Cancer is not the worse thing that happened in my life and I will deal with it. Nevertheless, the diagnose caused sorrow and stress around me which did make me feel guilty and emotional. The impact of the diagnosis on my husband, siblings, kids and parents is a real stress of all.Read More
Hubby was with me the evening I felt that big solid mass in my breast. He was the first one with whom I shared my concern. He was there when in the following day, I called my gynecologist for an emergency appointment two days later. Unfortunately, starting a new job, he was traveling for 3 weeks on that week and we were apart during the whole test and diagnose phase (ultra sound, mammogram, first appointment with the Oncologist surgeon, biopsy, second appointment with the oncologist surgeon confirming the diagnose).
It was tough for me and surely worse for him: being away, not able to share his stress, worries for me. I tried my best to convince him I was fine, share the Doctors feedback, medical reports and explain him everything in the most transparent and factual way. But let’s face it, it was hard. I felt it was essential for him as it would be for my parents later, to meet with the medical team. Understand and share the trust I had in them. Afterwards, during the surgery, chemo and treatment in general, whenever possible he went with me to appointments and I shared with him all I knew. He was, and still is, a great support however not an outspoken personality so hard to know sometimes how he feels.
Again, I adopted a transparent approach and communication with my sister and brother. Being expat, the distance doesn’t help. I told them before the biopsy knowing deep inside the diagnose would be confirmed. They were very concerned for me of course, but I felt they appreciated being with me in this. Later on, the pictures of my shaved head would be a shock but they overcame it after few days. Again, our regular catch up calls, messages, with my sisters and brother in law were and are beneficial to all of us: a booster for me when I was feeling tired and low, comforting for them to know what’s going on even if they are far.
As said, I accepted the diagnose quite well: it wouldn’t be the worse thing in my life, a milestone of course, a turning point. The worst as a parent is when your kids are at stake, your loved ones. My kids were fine. So I would handle this. When I first spoke to my mum, same day before the biopsy than I spoke to my brother and sister, she didn’t react much. Strange. Actually, Mum was in shock, denial. It couldn’t be true…. Very fast I understood, her kid was seriously sick. A scary diagnose. Both my parents were scared.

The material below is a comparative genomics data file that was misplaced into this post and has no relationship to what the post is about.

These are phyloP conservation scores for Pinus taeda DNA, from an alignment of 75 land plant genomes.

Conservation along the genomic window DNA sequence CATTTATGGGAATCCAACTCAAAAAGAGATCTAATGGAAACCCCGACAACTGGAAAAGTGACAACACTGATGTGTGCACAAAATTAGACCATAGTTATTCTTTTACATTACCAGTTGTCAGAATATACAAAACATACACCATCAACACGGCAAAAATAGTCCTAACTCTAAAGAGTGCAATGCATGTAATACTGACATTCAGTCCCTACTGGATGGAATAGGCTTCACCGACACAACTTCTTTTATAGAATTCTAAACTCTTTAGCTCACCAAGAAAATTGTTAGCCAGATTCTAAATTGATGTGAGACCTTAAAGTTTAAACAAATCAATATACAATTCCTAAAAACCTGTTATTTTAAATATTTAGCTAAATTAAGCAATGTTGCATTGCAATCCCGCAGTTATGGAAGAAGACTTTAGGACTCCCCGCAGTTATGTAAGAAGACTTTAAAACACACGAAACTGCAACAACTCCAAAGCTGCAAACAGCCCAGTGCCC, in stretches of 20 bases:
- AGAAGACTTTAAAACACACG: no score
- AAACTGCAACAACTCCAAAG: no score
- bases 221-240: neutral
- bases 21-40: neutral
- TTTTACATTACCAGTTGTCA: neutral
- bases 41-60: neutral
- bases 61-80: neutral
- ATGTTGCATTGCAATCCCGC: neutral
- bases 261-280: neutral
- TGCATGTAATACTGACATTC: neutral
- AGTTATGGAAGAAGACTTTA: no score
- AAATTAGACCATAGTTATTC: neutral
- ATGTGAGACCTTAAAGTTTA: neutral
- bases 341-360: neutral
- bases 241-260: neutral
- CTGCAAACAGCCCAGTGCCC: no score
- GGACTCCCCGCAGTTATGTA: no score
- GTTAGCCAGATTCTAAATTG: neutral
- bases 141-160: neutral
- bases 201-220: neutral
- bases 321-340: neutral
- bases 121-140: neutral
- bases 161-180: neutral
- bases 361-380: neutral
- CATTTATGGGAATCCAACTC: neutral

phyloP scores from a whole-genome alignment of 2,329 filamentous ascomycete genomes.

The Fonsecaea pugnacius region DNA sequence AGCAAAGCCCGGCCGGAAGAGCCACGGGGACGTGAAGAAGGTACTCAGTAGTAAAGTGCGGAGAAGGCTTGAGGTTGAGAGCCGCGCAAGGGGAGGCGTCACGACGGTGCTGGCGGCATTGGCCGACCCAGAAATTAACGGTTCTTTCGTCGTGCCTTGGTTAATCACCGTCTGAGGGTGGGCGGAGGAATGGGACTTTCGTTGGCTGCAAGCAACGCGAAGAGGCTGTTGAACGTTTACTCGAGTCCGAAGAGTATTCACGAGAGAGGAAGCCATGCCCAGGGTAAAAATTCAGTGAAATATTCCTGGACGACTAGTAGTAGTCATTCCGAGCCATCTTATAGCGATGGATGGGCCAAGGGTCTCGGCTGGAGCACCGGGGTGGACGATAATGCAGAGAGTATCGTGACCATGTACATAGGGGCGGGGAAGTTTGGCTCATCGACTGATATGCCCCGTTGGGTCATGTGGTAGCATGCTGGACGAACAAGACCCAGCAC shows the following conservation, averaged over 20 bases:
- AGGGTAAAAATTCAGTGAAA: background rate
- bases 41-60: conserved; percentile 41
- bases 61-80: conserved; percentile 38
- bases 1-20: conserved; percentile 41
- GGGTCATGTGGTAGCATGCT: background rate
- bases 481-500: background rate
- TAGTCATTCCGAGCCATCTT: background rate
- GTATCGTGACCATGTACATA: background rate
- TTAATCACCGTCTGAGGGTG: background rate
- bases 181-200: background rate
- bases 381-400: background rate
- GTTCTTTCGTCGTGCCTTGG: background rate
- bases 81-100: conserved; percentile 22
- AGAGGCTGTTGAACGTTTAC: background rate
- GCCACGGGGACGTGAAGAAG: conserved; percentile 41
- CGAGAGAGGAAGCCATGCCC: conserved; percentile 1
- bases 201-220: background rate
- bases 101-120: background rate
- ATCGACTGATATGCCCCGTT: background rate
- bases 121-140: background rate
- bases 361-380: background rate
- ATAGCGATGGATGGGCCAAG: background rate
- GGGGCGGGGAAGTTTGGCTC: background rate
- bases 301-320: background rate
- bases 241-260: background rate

Mum came several times (for the surgery, several chemos). As she told me, “Even if you don’t need me, I need to be with you. Please accept my help”. I must say, I really appreciated her presence, support, energy, help with the kids. I also understood her feelings. Actually, one of the only few times I cried in the whole journey was when she insisted to attend a medical appointment with me post surgery and the Doctor informed me due to the triple negative diagnose, I would require chemo for which I wasn’t prepared. I would have preferred being alone, digested the info and explained it to all afterwards in my own words. Instead, i was there trying to cope with my emotions, answering my mum questions as they explanation was in a fast paced English, and eventually witness helpless her emotion. I actually felt really guilty on that day. I rarely have regrets but that’s one. I should have gone alone.
Dad also came along with Mum for one of her visits. It was a relief for both of us. He could see I was doing well overall and met my Doctors. Everything takes bigger proportions when we are far away on the other hand, knowing your daughter is bald, seeing on pictures is different than in real.
Of course, I wish I could have spared my kids that stressful news. I actually spoke to them when I had no other choice. Only when post surgery I was told about chemo. If I had had radiations and hormonotherapy as originally discussed before knowing it was a triple negative (not responding to hormonotherapy), I might kept it for me. Now, being obvious that I couldn’t hide side effects and hair fall in particular, I had to be honest. Actually, it was better that way. Taboos and secrets are worse. I most likely would have told them the truth eventually. In any case, I had to tell them. Simple, easy words and explanations, no lies, just the truth. The cyst removed wasn’t just a cyst as per the analysis and to avoid reoccurrence I had to undergo chemo (would make me look and feel sick) and radiation (a laser like treatment to kill loose cells).
My teens of 16th and 13th were old enough to understand. I saw their worry in their eyes and tried my best to be there, pay extra attention and keep a open communication. I hope it worked. For my little one, 6 year old girly princess, I tried a similar approach simplifying a bit. The Oncologist told me she would be the one who would need the most support which happened to be correct. The loss of hair was really tough for her. I must say I felt awful and guilty to put them through all this. Childhood should be about innocence, not about sickness and treatment. Not knowing how they could react, I also wrote and informed school administration and teachers. If my kids needed help later on, they would see it and would be able to tell me. Kids are so good at hiding feeling to protect their parents…
Our approach to the diagnosis and treatment has a clear impact on our family and friends. Early honest and factual communication is probably the first step. I don’t know if I did well, if I could have done better. I could had looked for books, I could have asked help if a psychologist but I didn’t. I just hope I limited their stress, I hope they will overcome it.